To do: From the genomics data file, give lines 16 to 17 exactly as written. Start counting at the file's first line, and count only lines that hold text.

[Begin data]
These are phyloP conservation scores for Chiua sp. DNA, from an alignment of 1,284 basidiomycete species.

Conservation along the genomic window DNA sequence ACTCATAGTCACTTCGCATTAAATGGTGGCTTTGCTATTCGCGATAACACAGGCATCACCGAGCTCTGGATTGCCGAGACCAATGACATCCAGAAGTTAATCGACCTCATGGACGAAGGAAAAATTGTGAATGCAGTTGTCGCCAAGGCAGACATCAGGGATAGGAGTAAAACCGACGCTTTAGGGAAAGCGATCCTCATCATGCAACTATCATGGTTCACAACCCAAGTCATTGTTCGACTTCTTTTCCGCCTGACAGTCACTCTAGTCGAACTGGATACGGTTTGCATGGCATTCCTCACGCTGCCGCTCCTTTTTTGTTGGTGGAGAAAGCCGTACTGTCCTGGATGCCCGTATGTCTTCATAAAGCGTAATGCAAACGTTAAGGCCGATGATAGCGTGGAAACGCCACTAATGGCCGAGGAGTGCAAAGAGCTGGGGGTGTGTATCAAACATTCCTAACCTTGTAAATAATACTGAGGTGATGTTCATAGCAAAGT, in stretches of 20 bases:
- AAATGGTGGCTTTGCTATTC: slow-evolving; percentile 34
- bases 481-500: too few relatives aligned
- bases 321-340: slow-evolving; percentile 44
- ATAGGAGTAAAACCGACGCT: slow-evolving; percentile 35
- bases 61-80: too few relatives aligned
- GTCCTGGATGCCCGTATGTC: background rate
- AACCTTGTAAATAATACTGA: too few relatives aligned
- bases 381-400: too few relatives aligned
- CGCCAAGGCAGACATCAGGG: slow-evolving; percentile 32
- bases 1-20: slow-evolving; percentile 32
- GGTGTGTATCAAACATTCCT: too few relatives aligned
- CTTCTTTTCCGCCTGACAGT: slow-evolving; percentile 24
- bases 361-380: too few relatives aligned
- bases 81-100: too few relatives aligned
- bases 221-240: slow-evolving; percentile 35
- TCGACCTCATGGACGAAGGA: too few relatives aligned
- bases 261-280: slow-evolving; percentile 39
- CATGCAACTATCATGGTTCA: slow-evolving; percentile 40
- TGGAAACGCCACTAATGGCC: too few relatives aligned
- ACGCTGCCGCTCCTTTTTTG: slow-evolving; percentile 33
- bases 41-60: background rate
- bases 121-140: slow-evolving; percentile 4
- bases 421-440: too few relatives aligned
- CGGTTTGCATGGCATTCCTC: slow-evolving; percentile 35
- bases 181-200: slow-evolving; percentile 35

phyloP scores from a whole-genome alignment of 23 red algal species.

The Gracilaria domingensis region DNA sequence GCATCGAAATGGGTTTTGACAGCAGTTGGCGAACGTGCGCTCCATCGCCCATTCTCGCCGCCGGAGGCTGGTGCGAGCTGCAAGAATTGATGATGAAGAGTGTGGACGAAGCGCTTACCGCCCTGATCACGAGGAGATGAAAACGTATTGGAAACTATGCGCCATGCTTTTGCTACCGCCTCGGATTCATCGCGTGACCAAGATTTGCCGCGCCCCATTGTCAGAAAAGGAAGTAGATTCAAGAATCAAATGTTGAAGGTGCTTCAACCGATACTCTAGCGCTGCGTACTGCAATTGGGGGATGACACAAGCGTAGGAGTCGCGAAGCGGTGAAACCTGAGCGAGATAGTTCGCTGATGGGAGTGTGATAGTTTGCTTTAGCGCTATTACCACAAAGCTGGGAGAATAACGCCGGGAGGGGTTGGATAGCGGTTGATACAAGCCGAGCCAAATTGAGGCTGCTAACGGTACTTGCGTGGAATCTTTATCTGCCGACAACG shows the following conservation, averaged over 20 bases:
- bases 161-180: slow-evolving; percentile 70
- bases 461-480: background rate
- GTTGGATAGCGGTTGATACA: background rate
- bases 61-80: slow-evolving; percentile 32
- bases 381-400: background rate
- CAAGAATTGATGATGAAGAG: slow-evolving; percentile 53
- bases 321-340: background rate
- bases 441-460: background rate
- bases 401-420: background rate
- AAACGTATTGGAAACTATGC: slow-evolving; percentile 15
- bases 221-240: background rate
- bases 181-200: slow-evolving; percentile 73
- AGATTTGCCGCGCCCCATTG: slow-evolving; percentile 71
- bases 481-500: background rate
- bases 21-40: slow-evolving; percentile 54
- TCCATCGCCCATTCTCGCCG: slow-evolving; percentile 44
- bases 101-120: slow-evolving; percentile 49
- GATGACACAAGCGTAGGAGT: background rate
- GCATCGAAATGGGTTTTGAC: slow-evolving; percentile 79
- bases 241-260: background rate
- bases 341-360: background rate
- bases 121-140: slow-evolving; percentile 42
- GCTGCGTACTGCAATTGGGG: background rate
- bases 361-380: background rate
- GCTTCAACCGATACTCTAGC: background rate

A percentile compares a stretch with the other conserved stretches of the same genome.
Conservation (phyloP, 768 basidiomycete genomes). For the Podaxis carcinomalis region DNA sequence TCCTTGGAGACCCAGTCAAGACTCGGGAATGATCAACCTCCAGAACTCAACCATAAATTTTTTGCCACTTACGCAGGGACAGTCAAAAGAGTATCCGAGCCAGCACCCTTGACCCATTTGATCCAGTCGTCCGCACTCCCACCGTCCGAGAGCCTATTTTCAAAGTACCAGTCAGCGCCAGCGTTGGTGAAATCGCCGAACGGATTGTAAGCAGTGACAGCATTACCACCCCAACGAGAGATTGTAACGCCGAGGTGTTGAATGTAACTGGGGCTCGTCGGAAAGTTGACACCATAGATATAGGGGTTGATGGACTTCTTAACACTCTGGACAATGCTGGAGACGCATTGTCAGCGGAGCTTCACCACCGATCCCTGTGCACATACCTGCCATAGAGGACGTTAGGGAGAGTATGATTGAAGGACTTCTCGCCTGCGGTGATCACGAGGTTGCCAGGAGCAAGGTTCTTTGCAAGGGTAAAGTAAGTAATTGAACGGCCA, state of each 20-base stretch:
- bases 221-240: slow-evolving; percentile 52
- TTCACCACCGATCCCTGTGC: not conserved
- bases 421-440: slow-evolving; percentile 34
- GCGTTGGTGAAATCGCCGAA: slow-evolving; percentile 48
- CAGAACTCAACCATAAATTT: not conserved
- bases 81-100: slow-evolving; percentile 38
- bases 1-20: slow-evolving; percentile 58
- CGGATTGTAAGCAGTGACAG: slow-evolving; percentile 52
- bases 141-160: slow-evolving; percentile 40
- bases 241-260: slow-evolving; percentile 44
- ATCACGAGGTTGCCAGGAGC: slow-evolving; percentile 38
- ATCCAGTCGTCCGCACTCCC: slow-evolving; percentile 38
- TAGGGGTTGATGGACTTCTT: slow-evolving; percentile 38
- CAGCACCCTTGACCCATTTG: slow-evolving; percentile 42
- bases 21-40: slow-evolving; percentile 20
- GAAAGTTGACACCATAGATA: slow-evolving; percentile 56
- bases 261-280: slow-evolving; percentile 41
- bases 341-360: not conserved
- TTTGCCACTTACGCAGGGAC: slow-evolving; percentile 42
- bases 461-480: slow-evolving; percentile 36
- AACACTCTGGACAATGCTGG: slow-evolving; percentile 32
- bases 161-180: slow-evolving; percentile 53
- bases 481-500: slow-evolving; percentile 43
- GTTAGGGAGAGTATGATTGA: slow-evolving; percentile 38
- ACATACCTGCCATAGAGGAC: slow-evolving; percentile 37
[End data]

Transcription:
- bases 81-100: too few relatives aligned
- bases 221-240: slow-evolving; percentile 35